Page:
28 April 2021
A growing number of U.S. companies are now offering homes built with three-dimensional, or 3D printing technology.
The companies say 3D printers can build homes faster, for a lot less money, and in a much more environment friendly way than traditional building methods. They say the technology may also help solve America's shortage of affordable housing.
3D printers make physical objects based on 3D models created by a computer. The machines put down many thin layers of material -- such as plastic, metal or concrete -- on top of each other. Objects are created through this process, from the bottom up.
In recent years, 3D printers have mostly been used to create small, specialized items. This includes parts for automobiles, airplanes and medical devices. Many consumer products can also be 3D printed as well, from clothes to foods.
Now, an increasing number of startup companies are using 3D printing to build entire homes. Since the technology is still developing, not many have yet been built. However, the top companies plan to greatly increase production in coming years.
The startup company Icon, based in Austin, Texas, made news in 2018 by completing the first permitted 3D printed home in the U.S. At the time, it said the home had been built in just a day.
Since then, the company says it has been developing new technologies in robotics, software and manufacturing materials. It designed its own 3D printer and says the robot-powered machine can create structures up to 185 square meters. The printing process uses a cement-based mixture that Icon says is stronger and less costly than traditional building materials.
To date, Icon has completed 24 3D printed homes in the U.S. and Mexico. Among them was a community of 3D printed homes in a poor neighborhood in Mexico. The company has also completed a series of structures for homeless people in Austin. And it says it plans to open America's first housing development of 3D printed homes this summer.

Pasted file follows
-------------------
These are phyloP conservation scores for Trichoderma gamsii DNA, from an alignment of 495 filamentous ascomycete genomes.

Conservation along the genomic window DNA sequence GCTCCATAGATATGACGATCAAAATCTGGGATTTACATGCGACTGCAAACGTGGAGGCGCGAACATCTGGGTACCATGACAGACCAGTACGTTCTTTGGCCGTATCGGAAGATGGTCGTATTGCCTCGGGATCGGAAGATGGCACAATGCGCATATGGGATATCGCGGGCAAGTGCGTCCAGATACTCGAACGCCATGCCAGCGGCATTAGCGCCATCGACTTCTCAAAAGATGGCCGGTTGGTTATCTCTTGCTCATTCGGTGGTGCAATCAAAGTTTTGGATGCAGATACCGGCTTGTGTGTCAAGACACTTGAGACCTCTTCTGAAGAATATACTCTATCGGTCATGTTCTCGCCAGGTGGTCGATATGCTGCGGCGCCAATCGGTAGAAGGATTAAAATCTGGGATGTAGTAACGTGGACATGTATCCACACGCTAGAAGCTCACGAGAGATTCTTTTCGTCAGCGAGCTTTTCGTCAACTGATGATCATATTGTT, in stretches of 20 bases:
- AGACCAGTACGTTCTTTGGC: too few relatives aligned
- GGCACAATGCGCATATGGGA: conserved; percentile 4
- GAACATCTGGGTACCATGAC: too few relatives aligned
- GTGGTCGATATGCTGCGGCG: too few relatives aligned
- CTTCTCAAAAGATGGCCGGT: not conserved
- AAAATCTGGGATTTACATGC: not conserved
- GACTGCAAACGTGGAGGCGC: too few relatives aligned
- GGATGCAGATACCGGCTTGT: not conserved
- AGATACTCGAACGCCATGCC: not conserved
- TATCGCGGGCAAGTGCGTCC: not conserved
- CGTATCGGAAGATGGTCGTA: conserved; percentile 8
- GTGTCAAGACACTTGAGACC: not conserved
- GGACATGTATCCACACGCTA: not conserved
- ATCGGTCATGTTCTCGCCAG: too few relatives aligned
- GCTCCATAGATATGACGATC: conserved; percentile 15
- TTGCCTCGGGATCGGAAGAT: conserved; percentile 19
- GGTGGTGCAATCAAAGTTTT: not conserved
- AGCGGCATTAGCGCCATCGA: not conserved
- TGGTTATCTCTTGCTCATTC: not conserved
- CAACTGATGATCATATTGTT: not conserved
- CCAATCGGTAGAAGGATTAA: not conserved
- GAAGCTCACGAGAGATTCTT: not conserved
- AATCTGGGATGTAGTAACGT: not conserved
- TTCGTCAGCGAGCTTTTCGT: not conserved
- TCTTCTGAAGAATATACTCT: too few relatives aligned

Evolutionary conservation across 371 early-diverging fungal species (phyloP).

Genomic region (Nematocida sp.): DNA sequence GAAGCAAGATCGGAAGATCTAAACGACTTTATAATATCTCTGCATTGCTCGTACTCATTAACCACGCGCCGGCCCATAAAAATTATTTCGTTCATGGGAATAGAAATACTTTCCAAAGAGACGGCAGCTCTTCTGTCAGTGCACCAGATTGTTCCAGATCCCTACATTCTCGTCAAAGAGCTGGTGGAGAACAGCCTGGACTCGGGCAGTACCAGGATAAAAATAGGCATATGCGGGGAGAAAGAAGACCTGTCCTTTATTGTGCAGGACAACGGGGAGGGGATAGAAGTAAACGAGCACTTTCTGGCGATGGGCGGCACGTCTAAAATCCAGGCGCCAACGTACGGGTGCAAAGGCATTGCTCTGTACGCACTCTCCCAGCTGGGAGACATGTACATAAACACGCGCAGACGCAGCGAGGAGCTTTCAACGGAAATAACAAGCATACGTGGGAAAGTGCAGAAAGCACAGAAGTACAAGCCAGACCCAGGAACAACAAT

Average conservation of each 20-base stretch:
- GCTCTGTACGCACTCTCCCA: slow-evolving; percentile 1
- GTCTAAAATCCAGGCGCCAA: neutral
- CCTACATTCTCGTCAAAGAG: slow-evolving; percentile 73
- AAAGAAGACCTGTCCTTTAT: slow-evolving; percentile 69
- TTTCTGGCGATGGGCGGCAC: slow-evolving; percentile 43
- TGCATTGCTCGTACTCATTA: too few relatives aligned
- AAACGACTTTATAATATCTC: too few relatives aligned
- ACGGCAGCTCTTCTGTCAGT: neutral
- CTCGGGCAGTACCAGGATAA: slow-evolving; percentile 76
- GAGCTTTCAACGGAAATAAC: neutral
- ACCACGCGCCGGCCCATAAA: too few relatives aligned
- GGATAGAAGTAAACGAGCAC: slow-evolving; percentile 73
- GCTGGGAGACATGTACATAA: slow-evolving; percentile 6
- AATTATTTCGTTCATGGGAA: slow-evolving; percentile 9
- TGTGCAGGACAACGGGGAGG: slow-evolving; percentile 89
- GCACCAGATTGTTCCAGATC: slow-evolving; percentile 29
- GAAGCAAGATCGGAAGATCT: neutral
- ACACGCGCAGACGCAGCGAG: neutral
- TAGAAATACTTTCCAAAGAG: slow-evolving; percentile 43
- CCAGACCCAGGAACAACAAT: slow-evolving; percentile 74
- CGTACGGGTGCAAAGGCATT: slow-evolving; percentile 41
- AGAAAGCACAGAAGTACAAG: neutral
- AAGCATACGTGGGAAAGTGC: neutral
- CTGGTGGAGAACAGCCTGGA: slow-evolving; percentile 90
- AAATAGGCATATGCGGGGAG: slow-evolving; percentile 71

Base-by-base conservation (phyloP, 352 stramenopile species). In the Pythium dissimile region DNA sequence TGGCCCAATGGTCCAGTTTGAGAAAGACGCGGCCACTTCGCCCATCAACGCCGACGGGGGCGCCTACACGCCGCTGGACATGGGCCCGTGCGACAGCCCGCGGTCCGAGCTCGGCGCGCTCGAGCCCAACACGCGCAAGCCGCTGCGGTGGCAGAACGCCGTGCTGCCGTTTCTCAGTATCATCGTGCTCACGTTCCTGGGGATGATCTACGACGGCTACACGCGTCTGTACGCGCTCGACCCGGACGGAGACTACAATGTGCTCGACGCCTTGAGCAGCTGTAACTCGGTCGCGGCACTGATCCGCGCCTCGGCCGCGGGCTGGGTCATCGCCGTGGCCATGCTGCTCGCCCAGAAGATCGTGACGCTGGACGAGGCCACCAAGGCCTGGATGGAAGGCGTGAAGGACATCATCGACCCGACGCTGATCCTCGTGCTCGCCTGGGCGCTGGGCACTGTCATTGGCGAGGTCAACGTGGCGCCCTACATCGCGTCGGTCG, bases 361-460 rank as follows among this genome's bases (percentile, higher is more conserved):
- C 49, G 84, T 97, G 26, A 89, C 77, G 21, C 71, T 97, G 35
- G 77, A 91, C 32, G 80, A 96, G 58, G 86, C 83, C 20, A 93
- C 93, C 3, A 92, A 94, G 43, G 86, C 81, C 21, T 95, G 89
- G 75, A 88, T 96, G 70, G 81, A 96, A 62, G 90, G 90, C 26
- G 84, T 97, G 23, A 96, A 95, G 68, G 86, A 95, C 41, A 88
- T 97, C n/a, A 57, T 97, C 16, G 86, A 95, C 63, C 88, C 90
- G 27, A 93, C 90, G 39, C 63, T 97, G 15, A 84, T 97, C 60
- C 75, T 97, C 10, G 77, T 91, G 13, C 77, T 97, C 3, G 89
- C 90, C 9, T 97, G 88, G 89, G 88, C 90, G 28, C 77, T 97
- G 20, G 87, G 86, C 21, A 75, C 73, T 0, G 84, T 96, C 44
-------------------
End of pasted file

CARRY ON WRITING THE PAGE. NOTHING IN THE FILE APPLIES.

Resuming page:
Icon co-founder Jason Ballard told The Associated Press his company's 3D printing system can reduce construction costs by up to 30 percent and produce a home twice as fast as traditional methods. The process can do the work of 10 to 20 workers in several different fields. The machines, unlike humans, can work 24 hours a day.
Sam Ruben is the co-founder of another home building company, Mighty Buildings. "With 3D printing, we're able to print exactly what we need," he told the AP. The company uses a 3D printer in Oakland, California to produce all parts, which are shipped to the site of the home. The house can then be put together with simple tools, Ruben said.
Mighty Buildings advertises several home models on its website. A complete, mid-size home up to 65 square meters costs $187,250. The company also produces 32 square meter "mighty studios" that start at $115,000. The smaller structures are designed to be used as extra bedrooms, home offices, etc. Ruben said the prices are about 40 percent lower than traditional homes.
He added that the 3D printing process removes nearly all building waste, which can save up to three tons of carbon per home. The company has a goal of producing 1,000 structures next year. It has teamed up with a developer to complete a solar-powered community of 3D printed homes in the California desert. Orders have already been sold out, with 500 people on a waiting list.
A New York company, SQ4D, also uses 3D printing technology to build homes. In February, the company showed off a 130 square meter model home to demonstrate its printer's abilities. SQ4D plans to sell its homes starting at $299,000. The company has even started listing the homes on the internet selling site Zillow.
Kirk Andersen is SQ4D's director of operations. He told Reuters the 3D printer will permit buyers to easily create their own home design, room by room.
While 3D printing as a home building method is just getting started, Andersen said others in the construction industry need to get prepared for big changes. "This is the beginning. This is just scratching the surface," he said.
I'm Bryan Lynn.
Bryan Lynn wrote this story for VOA Learning English, based on reports from The Associated Press, Reuters, and Icon. Hai Do was the editor.
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Words in This Story
three-dimensional (3D) – adj. having or appearing to have length, depth and height
affordable – adj. reasonably priced and able to be bought by most people
layer – n. an amount of a substance that covers a surface
concrete – n. a hard substance using in building operations
consumer – n. someone who buys or uses goods or services
construction – n. the work of building homes, offices, bridges, etc.
scratch – v. to act on something